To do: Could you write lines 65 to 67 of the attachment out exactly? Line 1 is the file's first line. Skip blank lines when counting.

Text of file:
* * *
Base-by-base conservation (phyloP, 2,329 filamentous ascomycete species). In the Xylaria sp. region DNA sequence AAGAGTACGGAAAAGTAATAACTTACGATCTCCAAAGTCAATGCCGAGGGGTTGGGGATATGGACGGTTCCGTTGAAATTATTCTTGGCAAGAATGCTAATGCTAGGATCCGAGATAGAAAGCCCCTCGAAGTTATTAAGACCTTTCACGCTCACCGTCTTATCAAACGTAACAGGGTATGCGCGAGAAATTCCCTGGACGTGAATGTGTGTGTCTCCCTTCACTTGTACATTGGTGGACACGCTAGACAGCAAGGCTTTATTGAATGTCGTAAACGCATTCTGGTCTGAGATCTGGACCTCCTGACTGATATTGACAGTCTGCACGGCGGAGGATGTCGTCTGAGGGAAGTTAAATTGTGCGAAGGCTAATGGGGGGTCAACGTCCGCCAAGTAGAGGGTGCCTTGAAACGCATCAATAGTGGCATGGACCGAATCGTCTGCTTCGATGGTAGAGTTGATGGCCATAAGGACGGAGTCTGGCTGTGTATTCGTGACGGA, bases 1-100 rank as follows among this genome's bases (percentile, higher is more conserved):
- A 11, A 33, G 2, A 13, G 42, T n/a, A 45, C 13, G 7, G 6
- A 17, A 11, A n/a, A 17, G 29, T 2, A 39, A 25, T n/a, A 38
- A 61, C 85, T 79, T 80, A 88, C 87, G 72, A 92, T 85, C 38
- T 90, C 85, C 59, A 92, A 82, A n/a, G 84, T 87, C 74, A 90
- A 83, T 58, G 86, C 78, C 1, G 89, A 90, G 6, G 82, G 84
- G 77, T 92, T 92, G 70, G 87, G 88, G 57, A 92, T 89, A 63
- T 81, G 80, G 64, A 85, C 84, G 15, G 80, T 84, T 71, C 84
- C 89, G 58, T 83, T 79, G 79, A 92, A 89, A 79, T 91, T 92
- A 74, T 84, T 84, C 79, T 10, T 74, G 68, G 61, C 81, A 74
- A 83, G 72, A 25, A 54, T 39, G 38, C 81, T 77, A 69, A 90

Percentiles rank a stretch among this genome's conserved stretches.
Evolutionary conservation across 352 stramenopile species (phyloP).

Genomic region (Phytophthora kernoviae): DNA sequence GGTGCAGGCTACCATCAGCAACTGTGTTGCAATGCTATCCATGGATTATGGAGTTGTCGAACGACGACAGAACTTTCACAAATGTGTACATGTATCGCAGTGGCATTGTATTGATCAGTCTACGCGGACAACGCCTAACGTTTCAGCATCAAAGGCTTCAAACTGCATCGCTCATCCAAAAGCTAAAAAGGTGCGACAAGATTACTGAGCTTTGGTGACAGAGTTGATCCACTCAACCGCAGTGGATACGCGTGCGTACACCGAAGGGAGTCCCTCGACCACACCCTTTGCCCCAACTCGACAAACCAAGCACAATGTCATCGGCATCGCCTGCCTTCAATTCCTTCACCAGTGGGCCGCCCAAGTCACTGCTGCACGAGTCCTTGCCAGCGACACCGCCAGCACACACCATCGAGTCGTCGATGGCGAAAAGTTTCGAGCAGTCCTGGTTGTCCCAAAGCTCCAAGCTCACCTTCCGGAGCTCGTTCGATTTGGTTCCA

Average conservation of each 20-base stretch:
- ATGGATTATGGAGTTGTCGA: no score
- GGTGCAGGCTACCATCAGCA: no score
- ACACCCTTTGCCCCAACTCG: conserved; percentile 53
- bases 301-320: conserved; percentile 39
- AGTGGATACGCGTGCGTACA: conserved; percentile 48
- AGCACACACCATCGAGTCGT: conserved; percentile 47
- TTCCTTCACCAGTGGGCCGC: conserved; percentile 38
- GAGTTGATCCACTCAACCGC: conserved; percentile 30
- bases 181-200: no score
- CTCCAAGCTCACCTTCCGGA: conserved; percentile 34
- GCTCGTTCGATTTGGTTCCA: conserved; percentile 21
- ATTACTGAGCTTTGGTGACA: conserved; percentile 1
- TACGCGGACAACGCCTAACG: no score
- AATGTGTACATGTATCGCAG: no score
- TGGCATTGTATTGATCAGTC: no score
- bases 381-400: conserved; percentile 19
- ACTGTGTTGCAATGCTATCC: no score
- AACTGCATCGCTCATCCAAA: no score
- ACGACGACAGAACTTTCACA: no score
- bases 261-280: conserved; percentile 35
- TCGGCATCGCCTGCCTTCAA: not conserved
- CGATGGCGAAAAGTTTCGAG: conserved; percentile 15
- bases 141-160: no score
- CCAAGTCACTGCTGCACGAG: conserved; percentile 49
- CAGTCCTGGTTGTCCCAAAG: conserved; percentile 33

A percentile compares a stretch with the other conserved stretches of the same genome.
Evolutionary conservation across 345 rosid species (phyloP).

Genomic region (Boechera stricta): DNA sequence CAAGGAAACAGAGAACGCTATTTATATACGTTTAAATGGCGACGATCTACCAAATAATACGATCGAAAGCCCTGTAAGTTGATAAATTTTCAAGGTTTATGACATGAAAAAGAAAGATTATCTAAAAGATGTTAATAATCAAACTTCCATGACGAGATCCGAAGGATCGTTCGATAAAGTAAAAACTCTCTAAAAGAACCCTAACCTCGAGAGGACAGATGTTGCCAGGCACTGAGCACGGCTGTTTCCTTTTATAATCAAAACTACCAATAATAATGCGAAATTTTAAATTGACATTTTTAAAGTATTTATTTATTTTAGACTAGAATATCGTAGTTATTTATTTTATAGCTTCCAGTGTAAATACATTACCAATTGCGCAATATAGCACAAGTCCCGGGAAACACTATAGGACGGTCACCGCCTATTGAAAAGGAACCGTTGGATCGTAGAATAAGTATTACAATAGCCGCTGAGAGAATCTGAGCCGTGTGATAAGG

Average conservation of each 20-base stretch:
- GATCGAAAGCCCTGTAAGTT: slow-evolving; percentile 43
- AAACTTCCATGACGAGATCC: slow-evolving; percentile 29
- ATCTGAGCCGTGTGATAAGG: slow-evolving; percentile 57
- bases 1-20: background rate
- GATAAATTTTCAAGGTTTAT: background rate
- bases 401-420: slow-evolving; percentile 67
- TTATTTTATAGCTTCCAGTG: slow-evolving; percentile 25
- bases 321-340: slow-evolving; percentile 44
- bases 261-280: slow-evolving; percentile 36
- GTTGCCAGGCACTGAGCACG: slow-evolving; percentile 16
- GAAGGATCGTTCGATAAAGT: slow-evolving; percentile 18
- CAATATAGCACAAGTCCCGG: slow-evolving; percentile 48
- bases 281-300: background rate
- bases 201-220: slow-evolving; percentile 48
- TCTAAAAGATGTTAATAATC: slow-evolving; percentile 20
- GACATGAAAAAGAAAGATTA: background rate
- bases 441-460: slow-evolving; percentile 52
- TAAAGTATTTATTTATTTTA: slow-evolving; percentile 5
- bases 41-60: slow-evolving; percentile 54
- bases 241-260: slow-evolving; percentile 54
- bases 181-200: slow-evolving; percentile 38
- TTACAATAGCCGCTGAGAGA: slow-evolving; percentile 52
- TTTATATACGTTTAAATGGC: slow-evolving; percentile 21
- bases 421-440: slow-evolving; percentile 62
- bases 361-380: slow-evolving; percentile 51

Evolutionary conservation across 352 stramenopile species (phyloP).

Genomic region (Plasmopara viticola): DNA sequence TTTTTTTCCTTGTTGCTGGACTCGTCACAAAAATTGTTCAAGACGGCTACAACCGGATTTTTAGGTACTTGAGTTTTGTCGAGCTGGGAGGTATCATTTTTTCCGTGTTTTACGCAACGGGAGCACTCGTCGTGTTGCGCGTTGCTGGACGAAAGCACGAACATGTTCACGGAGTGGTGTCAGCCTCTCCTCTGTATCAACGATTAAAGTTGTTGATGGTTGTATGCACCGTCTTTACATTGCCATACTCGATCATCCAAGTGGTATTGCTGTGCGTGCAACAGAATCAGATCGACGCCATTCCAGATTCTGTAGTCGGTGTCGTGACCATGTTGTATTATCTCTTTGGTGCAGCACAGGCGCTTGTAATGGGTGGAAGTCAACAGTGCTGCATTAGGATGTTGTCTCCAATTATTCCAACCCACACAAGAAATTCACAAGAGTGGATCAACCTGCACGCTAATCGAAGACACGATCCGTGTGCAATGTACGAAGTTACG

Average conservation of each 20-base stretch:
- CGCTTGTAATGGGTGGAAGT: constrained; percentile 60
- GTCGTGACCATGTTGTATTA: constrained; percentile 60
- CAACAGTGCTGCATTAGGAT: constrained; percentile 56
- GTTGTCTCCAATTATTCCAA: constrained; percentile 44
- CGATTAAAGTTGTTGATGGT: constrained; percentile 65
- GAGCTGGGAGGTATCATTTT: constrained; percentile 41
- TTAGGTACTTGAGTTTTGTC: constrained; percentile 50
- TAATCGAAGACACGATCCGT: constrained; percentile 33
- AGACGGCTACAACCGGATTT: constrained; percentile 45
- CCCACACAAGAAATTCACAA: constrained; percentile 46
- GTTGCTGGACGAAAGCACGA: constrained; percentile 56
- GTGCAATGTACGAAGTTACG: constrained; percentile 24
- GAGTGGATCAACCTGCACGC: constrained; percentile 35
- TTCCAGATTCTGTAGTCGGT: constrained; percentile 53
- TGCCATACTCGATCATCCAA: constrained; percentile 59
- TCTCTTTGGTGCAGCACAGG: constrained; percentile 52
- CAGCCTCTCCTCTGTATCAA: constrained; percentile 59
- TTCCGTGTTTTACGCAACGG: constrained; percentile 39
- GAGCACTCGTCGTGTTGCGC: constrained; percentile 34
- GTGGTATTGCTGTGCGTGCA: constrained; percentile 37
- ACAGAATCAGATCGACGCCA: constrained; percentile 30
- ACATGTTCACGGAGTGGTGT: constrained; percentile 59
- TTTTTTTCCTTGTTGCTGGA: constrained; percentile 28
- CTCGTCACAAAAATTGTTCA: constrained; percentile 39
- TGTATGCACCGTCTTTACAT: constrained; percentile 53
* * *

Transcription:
- bases 181-200: slow-evolving; percentile 38
- TTACAATAGCCGCTGAGAGA: slow-evolving; percentile 52
- TTTATATACGTTTAAATGGC: slow-evolving; percentile 21